Home sweet office

Max Heine
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If you’re just now thinking of claiming a home office on your 2006 tax return, chances are it’s too late, at least without bending the rules on exclusive use. But it’s a new year, and some owner-operators could save a little money come April 15, 2008, with this tax break.

That’s especially likely for independents with a partner active at home in the business.

SO WHAT DO I NEED TO HAVE? An office used exclusively and regularly for business throughout the year. Even if you’re gone much of the time and have no one working there, if the use is exclusive and regular, it’s valid, notes Gary Aitken, who serves owner-operators through his namesake accounting business in Indianapolis.

CAN MY FAMILY USE THE COMPUTER FOR OTHER THINGS? No, not even at night or on the weekend. “Exclusive” means 24/7, all year long, every square inch. “If you have a television set in there, and you watch TV sometimes, then that would disqualify the room,” Aitken says.

DOES IT HAVE TO BE A SEPARATE ROOM? No, just space you can measure. However, a room (versus claiming too much open space) is ideal in the unlikely event of an IRS audit, notes attorney Stephan Fishman in his book, Deduct It.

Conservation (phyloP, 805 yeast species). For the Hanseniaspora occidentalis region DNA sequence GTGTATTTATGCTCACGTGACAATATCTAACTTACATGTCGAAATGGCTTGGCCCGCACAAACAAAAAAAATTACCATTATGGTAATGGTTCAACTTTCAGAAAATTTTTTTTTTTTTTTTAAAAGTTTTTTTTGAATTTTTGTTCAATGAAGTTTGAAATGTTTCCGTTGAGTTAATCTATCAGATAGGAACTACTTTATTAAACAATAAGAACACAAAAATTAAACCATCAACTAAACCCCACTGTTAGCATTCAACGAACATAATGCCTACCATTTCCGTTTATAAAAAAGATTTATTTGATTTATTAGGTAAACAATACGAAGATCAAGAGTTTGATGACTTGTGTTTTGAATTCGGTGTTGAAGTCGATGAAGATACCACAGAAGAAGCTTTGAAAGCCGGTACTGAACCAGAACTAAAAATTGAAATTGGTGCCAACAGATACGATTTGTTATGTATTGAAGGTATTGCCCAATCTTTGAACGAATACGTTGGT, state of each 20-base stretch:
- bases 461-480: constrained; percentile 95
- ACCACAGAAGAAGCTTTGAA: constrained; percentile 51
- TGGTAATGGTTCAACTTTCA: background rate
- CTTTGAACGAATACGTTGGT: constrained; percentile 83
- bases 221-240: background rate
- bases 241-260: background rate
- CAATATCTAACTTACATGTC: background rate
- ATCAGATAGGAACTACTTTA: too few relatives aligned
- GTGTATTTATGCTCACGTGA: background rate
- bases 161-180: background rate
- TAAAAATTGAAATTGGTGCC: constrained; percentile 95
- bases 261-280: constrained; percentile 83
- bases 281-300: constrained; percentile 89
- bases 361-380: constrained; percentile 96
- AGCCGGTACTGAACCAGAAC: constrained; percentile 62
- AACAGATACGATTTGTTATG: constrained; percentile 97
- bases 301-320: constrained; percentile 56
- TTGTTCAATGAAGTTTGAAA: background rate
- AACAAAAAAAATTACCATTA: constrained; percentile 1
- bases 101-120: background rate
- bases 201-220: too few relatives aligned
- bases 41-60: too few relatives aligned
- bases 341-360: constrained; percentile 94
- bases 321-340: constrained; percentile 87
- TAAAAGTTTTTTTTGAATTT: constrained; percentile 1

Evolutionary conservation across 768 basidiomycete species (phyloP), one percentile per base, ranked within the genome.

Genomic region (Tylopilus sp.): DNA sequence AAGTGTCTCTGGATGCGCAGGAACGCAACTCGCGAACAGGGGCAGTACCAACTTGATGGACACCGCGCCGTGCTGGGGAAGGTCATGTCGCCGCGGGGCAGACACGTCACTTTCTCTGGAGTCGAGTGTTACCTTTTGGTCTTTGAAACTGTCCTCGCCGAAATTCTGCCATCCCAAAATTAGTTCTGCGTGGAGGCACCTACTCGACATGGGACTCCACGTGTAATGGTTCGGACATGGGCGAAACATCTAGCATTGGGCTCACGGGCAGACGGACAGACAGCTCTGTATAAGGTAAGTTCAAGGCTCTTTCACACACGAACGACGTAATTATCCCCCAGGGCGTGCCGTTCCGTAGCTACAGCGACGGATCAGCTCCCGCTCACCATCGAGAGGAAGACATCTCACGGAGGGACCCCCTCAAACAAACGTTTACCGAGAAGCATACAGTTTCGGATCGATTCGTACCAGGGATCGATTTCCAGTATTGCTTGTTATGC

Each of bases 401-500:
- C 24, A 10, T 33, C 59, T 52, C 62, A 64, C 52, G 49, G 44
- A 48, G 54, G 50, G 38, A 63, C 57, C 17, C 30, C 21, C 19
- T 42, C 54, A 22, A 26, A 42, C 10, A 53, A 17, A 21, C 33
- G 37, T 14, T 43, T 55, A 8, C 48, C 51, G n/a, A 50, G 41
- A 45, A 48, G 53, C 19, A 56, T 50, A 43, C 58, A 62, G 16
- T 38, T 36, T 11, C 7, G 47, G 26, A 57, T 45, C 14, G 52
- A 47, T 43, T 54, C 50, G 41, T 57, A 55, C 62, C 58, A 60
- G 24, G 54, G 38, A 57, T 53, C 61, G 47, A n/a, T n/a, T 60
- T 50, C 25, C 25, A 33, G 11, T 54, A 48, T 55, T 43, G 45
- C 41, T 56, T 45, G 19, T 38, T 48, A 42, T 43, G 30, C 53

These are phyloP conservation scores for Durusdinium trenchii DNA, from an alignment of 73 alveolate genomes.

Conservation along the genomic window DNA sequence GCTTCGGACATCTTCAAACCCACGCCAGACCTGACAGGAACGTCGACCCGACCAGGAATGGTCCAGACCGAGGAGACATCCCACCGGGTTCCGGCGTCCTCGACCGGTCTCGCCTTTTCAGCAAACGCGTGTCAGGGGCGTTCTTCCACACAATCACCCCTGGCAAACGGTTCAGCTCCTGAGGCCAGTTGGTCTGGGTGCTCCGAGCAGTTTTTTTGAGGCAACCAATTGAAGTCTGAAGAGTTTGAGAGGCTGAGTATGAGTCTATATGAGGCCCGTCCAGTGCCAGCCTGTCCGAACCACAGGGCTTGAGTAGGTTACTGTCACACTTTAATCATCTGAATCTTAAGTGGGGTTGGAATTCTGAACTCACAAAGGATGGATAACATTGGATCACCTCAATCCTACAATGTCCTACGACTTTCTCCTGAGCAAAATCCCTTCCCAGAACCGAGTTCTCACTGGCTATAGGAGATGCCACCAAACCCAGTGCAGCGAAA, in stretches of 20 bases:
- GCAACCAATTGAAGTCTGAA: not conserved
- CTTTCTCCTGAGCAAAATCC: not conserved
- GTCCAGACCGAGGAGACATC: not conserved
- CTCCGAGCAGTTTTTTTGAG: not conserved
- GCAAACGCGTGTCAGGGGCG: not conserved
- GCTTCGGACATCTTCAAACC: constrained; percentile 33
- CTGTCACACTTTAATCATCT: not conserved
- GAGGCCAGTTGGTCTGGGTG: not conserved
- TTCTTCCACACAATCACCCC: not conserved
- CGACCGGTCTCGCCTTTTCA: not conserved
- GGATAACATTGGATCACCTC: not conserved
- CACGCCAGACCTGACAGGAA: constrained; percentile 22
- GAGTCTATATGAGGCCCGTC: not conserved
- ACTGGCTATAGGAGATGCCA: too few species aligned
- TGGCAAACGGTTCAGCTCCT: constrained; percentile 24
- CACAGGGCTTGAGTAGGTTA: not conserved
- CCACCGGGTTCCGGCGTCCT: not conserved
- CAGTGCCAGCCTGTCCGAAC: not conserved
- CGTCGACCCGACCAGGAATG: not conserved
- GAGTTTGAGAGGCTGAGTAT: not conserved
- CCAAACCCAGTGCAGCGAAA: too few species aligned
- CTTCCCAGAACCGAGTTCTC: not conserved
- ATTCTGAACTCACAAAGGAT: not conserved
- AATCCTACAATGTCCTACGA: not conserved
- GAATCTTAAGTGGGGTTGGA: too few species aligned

WHAT’S THE PAYOFF AT TAX TIME? You get to deduct a prorated share of expenses related to the home, such as insurance, utilities and rent. For example, a 10 ft. x 10 ft. room (100 square feet) occupies 5 percent of a 2,000-square-foot house, so you can take 5 percent of applicable costs.

SO IF MY PERCENTAGE YIELDS $1,000, DOES THAT MUCH COME OFF MY TAXES? No, only part. If you’re in the 15 percent tax bracket, you save about $290 – 15 percent, or $150, on income tax, plus 14 percent, or $140, on self-employment tax (after accounting for Schedule C deduction). Aitken notes that if you itemize deductions on Schedule A, mortgage interest and real estate taxes must be reduced by the amount you claim for the home office, so those items are a wash.

IF MY OFFICE DOESN’T QUALIFY, CAN I STILL DEDUCT SUPPLIES AND EQUIPMENT? Yes. Keep records of all such spending, which goes on Schedule C and reduces your income. You also can depreciate big-ticket stuff, such as a computer.

IRA CONTRIBUTION. If you’re 50 years or older, the limit for contribution to an Individual Retirement Account rose from $4,500 in 2005 to $5,000 in 2006. You have until April 15 to put the money aside and reduce your taxable 2006 income.

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BUSINESS MILES. The Internal Revenue Service rate for business use of a personal vehicle reached 48.5 cents a mile in late 2005, when post-Hurricane Katrina fuel was high, but it’s been bumped down to 44.5 cents a mile for 2006. This can apply to business-related trips to the bank, supply store or parts yard. For 2007, it’s back to 48.5 cents.

PER DIEM. The base per diem stays at $52, but the amount that can be deducted rose from 70 percent to 75 percent (or $39 a day) for 2006 and 2007. It tops out at 80 percent in 2008.